that it constitutes a different and final phase to the project. Along with "Closeout" we
prefer to think of the fourth phase in terms of "Transfer of care, custody
and control" of the product to the eventual owners/users.
Archibald suggested that these phases are so broad and the titles so generic
that they are of little value in documenting the life cycle process so that
it can be widely understood. He went on to say that what is needed is the definition
of perhaps five to ten basic phases for each project category. That may well
be so, but then those project life spans are no longer "generic", there is
as yet no "general agreement" on project categorization or a project classification
scheme and, we suggest, if we cannot understand the basic generic project life
span, how can we expect to reach a general understanding of anything more detailed?
Indeed, the Strategy Principle, Principle #4 in my paper First Principles of
Project Management (see http://www.maxwideman.com/papers/principles/principles.htm)
attempted a simple explanation of such a simple concept.
However, writing from the perspective of the chemical process industry, Fish agrees with Archibald that a more detailed and "robust" model would be more useful, one having eight phases at the next level of detail. Clearly, there is more work still to be done and no doubt the larger and more complex the project, the more gated phases that are desirable. Nevertheless, what does appear to be evident is that four phases, as listed for the generic model, are a minimum for any project to be fully successful.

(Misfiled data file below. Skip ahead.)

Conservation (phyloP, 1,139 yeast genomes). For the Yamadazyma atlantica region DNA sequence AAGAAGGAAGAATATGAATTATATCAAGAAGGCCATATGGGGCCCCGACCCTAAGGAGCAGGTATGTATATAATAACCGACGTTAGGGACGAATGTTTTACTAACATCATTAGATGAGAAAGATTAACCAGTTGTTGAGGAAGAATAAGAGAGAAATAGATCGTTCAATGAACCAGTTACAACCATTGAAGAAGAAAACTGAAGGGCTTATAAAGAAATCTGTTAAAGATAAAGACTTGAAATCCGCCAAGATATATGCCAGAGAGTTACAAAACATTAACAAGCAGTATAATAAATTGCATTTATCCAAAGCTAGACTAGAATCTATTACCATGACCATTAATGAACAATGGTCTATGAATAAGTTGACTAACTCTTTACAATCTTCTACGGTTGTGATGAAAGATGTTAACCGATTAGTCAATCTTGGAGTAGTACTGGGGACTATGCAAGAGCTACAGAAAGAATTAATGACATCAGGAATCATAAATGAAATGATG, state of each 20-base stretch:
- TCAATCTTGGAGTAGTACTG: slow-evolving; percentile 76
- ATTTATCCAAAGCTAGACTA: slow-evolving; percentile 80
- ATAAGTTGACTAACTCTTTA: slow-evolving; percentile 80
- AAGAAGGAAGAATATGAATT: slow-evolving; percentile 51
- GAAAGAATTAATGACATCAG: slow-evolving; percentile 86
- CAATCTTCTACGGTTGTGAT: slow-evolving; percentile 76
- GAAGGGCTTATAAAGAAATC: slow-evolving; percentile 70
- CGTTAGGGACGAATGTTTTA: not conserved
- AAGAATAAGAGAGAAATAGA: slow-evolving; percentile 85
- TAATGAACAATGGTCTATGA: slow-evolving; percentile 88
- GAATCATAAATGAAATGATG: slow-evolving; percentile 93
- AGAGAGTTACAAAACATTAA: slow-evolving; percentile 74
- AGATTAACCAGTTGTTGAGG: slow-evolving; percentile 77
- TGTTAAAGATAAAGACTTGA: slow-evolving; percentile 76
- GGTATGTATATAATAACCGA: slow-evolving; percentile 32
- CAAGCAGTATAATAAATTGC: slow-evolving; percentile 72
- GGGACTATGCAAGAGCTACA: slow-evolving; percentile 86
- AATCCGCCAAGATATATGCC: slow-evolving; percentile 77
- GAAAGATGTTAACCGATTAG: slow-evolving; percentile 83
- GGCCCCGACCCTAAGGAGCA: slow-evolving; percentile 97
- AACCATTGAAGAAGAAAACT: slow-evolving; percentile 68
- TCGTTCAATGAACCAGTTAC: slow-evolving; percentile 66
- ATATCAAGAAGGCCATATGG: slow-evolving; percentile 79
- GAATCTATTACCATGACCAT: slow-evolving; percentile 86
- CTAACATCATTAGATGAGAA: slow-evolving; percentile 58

On the positive side, much improved recognition is now given to the importance of project justification long before execution of actual product production work. Recognition is also being given to the importance of the transfer of the "product" into the care, custody and control of the users. This latter area of the project life span still requires more attention, but it is a reflection of the reality that all projects exist in an "environment", whether public, private or non-profit, and a realization that this environment also needs to be managed. That is to say, the management of a project needs to extend beyond the internal processes to what is happening outside the project.
A further development over the decades is the change in the nature of projects encompassed. This has moved the focus of project management literature from managing large relatively limited capital construction or technology projects to managing portfolios of short-run system and service-oriented projects. This is often accompanied by an increase in the number of stakeholders involved. It is evident from all of this that one size does not fit all but rather requires a degree of flexibility. However, just how much is still a matter of on-going debate.
The issue, as always, is one of strategy: "How much control? Who should have it? and When?"
42. Patel, M. B. & Prof. P.G. W. Morris, Guide to the Project Management Body of Knowledge, Centre for Research in the Management of Projects, University of Manchester, UK, 1999, p52.